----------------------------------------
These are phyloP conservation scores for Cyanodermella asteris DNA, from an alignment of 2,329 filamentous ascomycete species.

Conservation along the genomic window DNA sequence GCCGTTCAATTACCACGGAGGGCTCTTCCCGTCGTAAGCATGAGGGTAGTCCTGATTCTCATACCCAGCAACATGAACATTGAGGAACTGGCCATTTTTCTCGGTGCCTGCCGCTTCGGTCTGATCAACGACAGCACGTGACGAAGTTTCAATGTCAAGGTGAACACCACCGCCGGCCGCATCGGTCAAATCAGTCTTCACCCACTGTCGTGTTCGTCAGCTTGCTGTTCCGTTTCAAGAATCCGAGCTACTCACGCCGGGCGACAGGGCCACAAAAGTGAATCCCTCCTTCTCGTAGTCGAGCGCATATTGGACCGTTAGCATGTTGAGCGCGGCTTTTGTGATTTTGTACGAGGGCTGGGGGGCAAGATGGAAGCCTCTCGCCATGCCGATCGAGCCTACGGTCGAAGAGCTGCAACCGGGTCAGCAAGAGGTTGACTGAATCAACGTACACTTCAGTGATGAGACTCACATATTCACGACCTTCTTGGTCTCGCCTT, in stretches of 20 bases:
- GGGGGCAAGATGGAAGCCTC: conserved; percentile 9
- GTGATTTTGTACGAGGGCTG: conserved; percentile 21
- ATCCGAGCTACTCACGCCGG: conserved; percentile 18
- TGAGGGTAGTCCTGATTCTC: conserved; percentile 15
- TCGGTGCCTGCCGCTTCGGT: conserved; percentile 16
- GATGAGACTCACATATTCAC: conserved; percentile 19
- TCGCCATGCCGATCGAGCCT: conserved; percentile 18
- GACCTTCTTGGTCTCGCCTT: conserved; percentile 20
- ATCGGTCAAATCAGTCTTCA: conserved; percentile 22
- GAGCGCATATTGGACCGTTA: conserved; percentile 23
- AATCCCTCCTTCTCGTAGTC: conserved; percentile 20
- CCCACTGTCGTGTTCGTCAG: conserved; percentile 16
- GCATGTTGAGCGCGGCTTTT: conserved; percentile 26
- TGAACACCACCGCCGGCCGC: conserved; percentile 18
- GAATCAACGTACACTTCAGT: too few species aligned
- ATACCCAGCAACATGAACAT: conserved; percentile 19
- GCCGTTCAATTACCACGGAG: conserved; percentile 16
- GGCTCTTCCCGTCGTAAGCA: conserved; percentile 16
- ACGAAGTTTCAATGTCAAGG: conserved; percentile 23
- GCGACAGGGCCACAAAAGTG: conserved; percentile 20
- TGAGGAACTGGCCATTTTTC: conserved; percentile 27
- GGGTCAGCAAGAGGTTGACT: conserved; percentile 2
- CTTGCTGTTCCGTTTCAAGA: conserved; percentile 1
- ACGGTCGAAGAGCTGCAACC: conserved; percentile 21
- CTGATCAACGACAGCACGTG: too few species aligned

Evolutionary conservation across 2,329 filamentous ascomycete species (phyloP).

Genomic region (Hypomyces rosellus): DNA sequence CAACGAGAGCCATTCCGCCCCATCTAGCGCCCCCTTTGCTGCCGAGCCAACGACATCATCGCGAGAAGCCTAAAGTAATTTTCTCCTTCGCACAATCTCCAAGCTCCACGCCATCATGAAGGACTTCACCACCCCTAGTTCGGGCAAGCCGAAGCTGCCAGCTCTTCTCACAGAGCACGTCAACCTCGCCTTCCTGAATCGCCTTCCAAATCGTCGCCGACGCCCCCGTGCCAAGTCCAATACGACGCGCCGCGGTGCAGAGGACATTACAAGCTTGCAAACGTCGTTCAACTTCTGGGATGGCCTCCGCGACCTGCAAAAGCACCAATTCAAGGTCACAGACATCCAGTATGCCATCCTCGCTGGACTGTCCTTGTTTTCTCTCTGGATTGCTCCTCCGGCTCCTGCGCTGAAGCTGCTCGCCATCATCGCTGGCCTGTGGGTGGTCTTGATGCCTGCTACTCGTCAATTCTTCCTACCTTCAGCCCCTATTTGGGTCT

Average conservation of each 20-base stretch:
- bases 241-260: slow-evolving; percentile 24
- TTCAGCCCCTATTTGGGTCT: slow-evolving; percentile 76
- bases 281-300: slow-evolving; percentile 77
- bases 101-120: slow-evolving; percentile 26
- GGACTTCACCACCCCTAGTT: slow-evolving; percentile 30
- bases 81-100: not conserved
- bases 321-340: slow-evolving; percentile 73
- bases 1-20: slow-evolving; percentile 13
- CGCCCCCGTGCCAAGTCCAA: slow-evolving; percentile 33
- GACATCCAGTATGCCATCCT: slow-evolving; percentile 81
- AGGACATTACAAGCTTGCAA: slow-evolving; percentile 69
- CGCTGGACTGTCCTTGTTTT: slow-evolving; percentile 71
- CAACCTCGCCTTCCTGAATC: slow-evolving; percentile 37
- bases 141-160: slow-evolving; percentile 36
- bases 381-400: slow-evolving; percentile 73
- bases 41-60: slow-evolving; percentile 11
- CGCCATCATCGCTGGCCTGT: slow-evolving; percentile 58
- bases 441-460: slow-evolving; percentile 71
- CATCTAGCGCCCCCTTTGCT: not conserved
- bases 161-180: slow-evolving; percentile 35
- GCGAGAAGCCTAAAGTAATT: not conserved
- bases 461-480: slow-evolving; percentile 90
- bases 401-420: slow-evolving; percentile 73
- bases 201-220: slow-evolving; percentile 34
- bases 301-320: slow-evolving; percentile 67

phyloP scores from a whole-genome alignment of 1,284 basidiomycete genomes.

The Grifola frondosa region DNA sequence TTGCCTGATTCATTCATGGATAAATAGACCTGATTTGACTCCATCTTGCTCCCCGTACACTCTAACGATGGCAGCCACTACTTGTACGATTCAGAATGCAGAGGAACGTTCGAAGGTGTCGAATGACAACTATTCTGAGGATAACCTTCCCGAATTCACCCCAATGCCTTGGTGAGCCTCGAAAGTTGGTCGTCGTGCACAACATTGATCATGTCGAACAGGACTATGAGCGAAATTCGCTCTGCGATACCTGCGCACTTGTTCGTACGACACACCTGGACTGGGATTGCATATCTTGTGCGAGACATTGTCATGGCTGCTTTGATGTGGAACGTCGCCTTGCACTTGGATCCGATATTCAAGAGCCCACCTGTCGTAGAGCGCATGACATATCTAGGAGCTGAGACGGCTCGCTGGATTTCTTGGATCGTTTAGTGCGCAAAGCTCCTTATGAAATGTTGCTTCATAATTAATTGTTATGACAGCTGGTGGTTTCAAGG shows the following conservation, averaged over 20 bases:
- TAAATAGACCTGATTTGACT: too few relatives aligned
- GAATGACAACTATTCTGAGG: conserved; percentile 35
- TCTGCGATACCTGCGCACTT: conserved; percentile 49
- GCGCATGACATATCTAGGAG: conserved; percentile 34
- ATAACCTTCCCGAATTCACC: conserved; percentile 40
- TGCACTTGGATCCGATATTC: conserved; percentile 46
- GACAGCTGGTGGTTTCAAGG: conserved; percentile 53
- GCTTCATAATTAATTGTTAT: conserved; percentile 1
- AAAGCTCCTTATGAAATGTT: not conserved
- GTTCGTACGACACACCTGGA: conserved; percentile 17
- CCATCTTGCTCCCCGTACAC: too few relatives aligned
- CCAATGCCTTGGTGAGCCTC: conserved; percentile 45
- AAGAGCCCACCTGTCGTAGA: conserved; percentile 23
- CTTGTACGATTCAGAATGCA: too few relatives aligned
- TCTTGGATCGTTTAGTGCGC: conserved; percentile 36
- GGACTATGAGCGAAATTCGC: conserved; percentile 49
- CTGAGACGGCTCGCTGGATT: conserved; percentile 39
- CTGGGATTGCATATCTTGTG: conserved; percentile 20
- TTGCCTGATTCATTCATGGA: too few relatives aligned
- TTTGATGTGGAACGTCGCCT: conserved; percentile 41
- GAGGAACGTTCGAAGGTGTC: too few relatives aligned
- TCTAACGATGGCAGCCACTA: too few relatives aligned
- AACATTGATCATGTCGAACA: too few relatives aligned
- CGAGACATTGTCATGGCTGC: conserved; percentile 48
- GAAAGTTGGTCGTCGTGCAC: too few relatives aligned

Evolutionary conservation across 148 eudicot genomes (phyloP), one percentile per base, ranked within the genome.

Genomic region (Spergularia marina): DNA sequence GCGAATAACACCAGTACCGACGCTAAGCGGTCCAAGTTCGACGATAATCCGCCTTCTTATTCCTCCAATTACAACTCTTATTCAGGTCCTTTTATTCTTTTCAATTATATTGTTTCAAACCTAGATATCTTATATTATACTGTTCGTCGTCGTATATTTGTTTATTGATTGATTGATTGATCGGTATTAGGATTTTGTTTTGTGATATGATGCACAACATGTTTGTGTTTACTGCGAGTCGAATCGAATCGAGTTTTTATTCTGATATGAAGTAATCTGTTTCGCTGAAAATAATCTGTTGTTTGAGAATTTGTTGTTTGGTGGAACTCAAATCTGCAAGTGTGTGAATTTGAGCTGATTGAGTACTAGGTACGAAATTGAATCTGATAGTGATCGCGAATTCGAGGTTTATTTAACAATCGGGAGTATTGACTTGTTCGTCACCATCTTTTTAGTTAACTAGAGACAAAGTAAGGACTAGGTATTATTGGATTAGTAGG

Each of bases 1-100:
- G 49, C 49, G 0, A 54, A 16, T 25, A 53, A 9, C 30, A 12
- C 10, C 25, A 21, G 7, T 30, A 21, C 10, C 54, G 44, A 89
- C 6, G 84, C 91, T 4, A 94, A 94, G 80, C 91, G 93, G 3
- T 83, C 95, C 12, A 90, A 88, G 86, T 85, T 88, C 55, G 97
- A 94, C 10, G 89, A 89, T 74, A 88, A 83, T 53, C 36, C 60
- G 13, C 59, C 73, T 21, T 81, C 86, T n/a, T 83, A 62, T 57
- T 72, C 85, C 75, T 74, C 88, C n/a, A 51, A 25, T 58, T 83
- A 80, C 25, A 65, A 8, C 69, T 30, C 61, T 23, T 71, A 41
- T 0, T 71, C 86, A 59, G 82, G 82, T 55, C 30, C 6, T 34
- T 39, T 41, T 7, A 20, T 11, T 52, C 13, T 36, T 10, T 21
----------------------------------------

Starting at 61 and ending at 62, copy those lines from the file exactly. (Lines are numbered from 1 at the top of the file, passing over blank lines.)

- GCGCATGACATATCTAGGAG: conserved; percentile 34
- ATAACCTTCCCGAATTCACC: conserved; percentile 40